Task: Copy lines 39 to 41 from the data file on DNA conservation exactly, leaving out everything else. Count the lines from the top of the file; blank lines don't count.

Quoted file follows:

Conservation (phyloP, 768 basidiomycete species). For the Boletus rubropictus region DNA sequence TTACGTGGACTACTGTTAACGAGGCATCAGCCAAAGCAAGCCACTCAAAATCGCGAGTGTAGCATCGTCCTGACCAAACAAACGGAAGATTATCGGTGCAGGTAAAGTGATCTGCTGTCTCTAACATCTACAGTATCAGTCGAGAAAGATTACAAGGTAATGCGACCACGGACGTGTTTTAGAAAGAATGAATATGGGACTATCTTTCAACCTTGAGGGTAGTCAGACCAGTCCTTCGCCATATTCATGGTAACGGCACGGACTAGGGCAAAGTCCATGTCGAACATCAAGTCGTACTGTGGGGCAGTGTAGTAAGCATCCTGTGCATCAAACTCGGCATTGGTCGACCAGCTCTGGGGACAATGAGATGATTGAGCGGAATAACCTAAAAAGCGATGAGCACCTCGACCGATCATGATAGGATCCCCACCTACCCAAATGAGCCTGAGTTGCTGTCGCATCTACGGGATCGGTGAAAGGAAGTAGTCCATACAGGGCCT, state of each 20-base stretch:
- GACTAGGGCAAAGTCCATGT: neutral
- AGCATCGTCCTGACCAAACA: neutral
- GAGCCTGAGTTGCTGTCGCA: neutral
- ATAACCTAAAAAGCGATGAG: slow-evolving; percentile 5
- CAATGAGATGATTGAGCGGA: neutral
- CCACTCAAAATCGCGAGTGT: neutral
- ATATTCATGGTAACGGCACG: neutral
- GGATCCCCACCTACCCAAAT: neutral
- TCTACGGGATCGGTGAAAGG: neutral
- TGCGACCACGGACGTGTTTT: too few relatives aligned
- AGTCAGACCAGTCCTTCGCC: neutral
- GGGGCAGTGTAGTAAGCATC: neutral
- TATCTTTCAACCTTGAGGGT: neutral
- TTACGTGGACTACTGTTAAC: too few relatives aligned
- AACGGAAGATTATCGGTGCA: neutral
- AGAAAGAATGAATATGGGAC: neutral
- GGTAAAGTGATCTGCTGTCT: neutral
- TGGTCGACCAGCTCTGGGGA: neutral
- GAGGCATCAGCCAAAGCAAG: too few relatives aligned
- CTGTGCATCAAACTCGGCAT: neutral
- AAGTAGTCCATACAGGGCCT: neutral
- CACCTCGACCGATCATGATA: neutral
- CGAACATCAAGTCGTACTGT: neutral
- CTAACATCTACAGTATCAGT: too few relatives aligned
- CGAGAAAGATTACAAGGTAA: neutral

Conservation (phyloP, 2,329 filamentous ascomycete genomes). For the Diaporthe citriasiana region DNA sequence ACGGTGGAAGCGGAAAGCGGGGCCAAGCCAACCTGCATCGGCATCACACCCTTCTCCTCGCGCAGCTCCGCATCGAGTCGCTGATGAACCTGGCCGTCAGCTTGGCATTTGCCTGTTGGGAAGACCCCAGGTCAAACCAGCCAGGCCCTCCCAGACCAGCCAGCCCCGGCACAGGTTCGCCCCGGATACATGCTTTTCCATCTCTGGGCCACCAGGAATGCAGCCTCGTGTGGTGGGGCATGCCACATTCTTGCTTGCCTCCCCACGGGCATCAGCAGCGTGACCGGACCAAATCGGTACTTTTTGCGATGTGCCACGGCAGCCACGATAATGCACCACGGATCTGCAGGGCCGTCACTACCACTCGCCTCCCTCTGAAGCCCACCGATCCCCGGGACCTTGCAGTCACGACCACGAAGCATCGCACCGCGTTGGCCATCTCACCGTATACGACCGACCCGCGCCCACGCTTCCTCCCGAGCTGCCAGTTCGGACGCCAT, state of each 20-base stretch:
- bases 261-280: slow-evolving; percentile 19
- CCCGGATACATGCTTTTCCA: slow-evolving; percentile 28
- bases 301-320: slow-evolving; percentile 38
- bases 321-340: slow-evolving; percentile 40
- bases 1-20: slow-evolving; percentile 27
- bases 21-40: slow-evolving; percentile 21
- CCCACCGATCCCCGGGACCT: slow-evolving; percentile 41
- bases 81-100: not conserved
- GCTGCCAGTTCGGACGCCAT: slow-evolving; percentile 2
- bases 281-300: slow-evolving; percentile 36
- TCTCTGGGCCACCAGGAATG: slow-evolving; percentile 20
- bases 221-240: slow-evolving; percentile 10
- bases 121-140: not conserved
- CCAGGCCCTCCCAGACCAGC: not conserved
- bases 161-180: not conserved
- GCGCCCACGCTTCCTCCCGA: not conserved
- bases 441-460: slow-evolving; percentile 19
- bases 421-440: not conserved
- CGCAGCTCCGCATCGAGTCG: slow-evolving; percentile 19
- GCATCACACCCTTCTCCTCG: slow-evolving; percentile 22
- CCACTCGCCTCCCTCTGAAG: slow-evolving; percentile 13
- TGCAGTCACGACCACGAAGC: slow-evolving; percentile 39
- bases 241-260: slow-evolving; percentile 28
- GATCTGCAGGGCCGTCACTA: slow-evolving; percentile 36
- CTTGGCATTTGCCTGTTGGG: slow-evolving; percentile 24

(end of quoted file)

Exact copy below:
- bases 221-240: slow-evolving; percentile 10
- bases 121-140: not conserved
- CCAGGCCCTCCCAGACCAGC: not conserved